While you’ll never see a bottle of that quality in your local Wal-Mart, it’s always great to know they exist. That type of traditional balsamic vinegar – or Aceto Balsamico Tradizionale as it’s called – is made in such a way that no one here would even know how to properly use it. I mean, it’s something you should sip as if it were a fine liqueur, not whisk up in your favorite vinaigrette recipe. The production process for a bottle can take up to 150 years. You may be familiar with the Solera process that is also used for whiskeys, brandys, and other alcoholic beverages. To break it down, typically, Trebbiano grapes are boiled down to a must then added to a barrel along with a mother vinegar – a starter, if you will – and is left to age. But that’s not it! There are rooms full of casks, with each cask getting progressively smaller than the first. After the completion of the aging process – which must take a minimum of 12 years and go up to 150 years – vinegar is taken from the smallest cask for use, and is then replaced with the contents of the cask before it. That cask’s contents is then replaced with vinegar from the cask before it and so on until fresh, new grape must is added to the first cask to continue the process all over again. In theory, traces of the first batch placed in the casks may be present even after 100 cycles. As if this process wasn’t enough, each cask is made of a different type of wood – mulberry, a cacia, juniper, chestnut, oak, cherry, ash – so in the end, the vinegar is packed with so many different flavors from the woods, the complexity of the end product is mind boggling.
There are so many laws regarding balsamic vinegar in Italy, one would think it silly. Like the caps and labels when it comes to aceto balsamico tradizionale, for instance, are there for reasons. If the vinegar comes from Reggio Emilia, the label colors signify how long it’s been aged. If the vinegar comes from Modena, the cap is what’s used to indicate. Aceto Balsamico Tradizionale di Modena also has to be sold in a specific bottle as per the guidelines of consortia regulations.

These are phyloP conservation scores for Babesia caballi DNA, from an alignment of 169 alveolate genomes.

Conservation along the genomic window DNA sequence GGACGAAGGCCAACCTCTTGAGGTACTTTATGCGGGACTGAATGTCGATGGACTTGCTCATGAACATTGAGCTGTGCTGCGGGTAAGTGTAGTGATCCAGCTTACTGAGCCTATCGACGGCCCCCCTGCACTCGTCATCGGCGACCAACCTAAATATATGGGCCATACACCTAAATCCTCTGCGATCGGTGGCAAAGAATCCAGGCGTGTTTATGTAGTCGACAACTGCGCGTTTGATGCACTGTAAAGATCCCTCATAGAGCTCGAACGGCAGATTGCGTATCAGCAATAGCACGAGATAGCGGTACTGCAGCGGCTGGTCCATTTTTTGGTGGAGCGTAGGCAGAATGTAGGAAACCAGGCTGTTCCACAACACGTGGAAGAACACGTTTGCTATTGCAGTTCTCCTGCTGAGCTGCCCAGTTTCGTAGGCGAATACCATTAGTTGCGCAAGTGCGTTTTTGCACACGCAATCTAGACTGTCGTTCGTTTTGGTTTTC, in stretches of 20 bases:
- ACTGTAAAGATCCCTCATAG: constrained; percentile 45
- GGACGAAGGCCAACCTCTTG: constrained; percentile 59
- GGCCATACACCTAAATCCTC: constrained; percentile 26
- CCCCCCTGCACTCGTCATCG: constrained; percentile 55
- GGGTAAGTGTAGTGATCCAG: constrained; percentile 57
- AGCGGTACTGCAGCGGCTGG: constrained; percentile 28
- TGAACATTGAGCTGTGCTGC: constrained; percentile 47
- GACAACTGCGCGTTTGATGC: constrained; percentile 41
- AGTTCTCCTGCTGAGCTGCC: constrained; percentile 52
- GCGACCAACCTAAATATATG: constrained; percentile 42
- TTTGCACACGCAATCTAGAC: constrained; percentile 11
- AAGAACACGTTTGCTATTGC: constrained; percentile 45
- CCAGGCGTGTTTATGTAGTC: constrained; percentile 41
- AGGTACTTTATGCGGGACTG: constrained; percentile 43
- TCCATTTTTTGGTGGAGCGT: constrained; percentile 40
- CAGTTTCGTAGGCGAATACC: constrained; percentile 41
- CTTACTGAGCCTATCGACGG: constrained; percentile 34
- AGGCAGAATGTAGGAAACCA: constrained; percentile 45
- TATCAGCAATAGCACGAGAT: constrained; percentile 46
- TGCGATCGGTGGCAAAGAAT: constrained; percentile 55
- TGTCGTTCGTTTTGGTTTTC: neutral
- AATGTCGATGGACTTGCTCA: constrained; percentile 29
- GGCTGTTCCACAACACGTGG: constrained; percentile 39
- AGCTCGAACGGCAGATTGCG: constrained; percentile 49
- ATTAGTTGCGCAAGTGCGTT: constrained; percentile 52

Of course, that leaves us with the mystery of what we buy for $5 at the store. Yes, it’s what we know as balsamic vinegar and we’re all fine with it. But when it comes down to it, is it worth it to pay the few dollars extra for the better bottle?
The answer is always yes.
Look at the label. Cheaper balsamics add things like cooking wine, brown sugar, or caramel to try and push itself off as a top-shelf vinegar. You’ll want to find one that states it’s imported from Reggio Emilia or Modena, that it has grape must as the first ingredient on the label, and most importantly, that it has been aged. The age is the important factor here as that’s how the vinegar builds its flavor.
Finding a bottle like this near home won’t break your wallet. I buy that 1 liter bottle from BJ’s for $10 and it works just fine. No complaints from me. I use it for reductions, sauces, vinaigrettes, marinades, whatever. Just be sure to look out for the cheaper ones as those are about as far from balsamic as you can get.
Whatever path you chose, it has led you here. To you, and me… about to get our caprese on!
If there’s one thing you have to love about this salad, it has to be its simplicity. With only 5 ingredients, this is easily something you would have no problem enjoying every day. Balsamic reduction is definitely the main focus here, so it’s good to understand how it works. Just like the rest of the salad, it’s incredibly easy, despite what pricey restaurants try to tell you. Sure, the price reflects the quality and age of the vinegar, but as I said, I go with a $10 bottle at BJ’s for home use and never complain about it.
When it boils down to it (haha boils..), all you’re doing is reducing a liquid. If you didn’t know that, there’s not much more I can do to help you. You probably hear about reducing sauces and stocks all the time. It’s a very simple technique – adding a liquid to something and letting it simmer till most of what was there evaporates away, leaving you with a more concentrated product than what you started with. But you’ll be amazed how many people don’t take the time for it. It really is as simple as just letting it simmer till it reduces, yet, it’s looked at as if it’s complex.